Fruit and Veg

December's Fruit and Veg Market Report

Written by Tom Moggach
December 04, 2012

It's always a pleasure to bump into a cheerful Alfie Lay, a Market veteran, on the Buyer's Walk. This time he's on the hunt for top-notch clementines, a festive highlight, for the many chefs that he supplies.

"People buy with their eyes, so you're always looking for a bit of colour," he explains, with a hint of regret.

Alfie Lay

As an aside, he says that the British fondness for the looser-skinned satsuma is a peculiar trait. Apparently the fruit is not popular across the rest of Europe.

These days, much imported citrus fruit is ripened using ethylene gas. Yet the best flavour is often to be found in naturally ripened fruit, which may display a flash of green skin.

At Covent Garden, thankfully, many traders also sell this 'natural fruit', including trader H G Walker, where Alfie loads up on his clems.

For other fruity options, native apples and pears are abundant on the Market, including Cox, Braeburn, russets and Bramley.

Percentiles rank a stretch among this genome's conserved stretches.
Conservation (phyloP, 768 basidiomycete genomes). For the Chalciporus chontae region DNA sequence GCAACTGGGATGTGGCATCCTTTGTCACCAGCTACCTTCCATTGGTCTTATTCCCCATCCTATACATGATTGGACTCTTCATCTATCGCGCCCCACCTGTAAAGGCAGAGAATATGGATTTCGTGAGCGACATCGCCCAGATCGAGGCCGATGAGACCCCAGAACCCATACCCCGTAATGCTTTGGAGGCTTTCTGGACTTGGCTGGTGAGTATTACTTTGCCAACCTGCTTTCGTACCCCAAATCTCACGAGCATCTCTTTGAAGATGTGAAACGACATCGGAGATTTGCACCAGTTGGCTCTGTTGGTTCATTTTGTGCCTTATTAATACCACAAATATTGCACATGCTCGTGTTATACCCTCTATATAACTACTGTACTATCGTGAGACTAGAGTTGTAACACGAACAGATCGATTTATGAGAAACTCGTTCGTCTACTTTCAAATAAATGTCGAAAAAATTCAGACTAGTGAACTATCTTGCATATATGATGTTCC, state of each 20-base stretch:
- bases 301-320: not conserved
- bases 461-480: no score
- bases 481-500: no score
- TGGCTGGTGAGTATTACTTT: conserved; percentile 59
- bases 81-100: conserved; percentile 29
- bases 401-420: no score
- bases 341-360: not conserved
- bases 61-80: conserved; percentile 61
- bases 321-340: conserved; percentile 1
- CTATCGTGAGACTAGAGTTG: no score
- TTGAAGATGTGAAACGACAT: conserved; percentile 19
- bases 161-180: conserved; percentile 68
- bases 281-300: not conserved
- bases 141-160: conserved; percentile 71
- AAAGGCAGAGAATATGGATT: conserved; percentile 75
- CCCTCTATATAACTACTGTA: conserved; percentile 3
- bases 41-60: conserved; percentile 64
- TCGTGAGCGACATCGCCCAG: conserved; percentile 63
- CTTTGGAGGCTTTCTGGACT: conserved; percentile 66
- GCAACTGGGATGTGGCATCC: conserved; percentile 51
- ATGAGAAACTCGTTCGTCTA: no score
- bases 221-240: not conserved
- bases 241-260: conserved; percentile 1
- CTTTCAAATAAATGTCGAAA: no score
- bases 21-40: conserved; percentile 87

Apple Posters

Grapes hail mainly from Brazil and Italy, with Sugarone, Crimson and Red Globe typical varieties.

British-grown soft fruit is all but over. Blackberries, for example, are now often from far-flung Mexico.

Cranberries and chestnuts are keenly priced, alongside figs and dates, the latter often from Tunisia.


Quince and pomegranates also offer a welcome splash of colour for the plate.


For British-grown veg, aim for roots and brassicas such as beetroot, swedes, parsnips, carrots, Brussel sprouts and tops, cabbage, spring greens, kale (including Cavolo Nero) and cauliflower.


Savoy cabbage

High-end Continental produce includes violet artichokes, puntarelle, Sicilian pale aubergines, Romanesco cauliflowers and Muscat grapes, for sale from traders such as The French Garden, where I also spotted gloriously-coloured French winter lettuce.

Tomatoes on the Market are typically from Italy and southern Spain, including the Canary Islands. There's still a wide selection of squashes, including Butternut from countries such as Portugal. Potatoes will remain pricey until next year. Sweet potatoes typically hail from the USA.

Outside, I spot a regular December visitor to the Market, Darren Rogers. His articulated lorry is stuffed with Christmas trees. Darren leases Unit B75 to unload and display his wares, selling around 30,000 trees each year nationwide.

"You meet all the faces, all the old regulars," he says, with a smile. Business is brisk, so I leave him with his forest of premium-quality, non-drop Nordmann Firs.

Christmas Tree Truck


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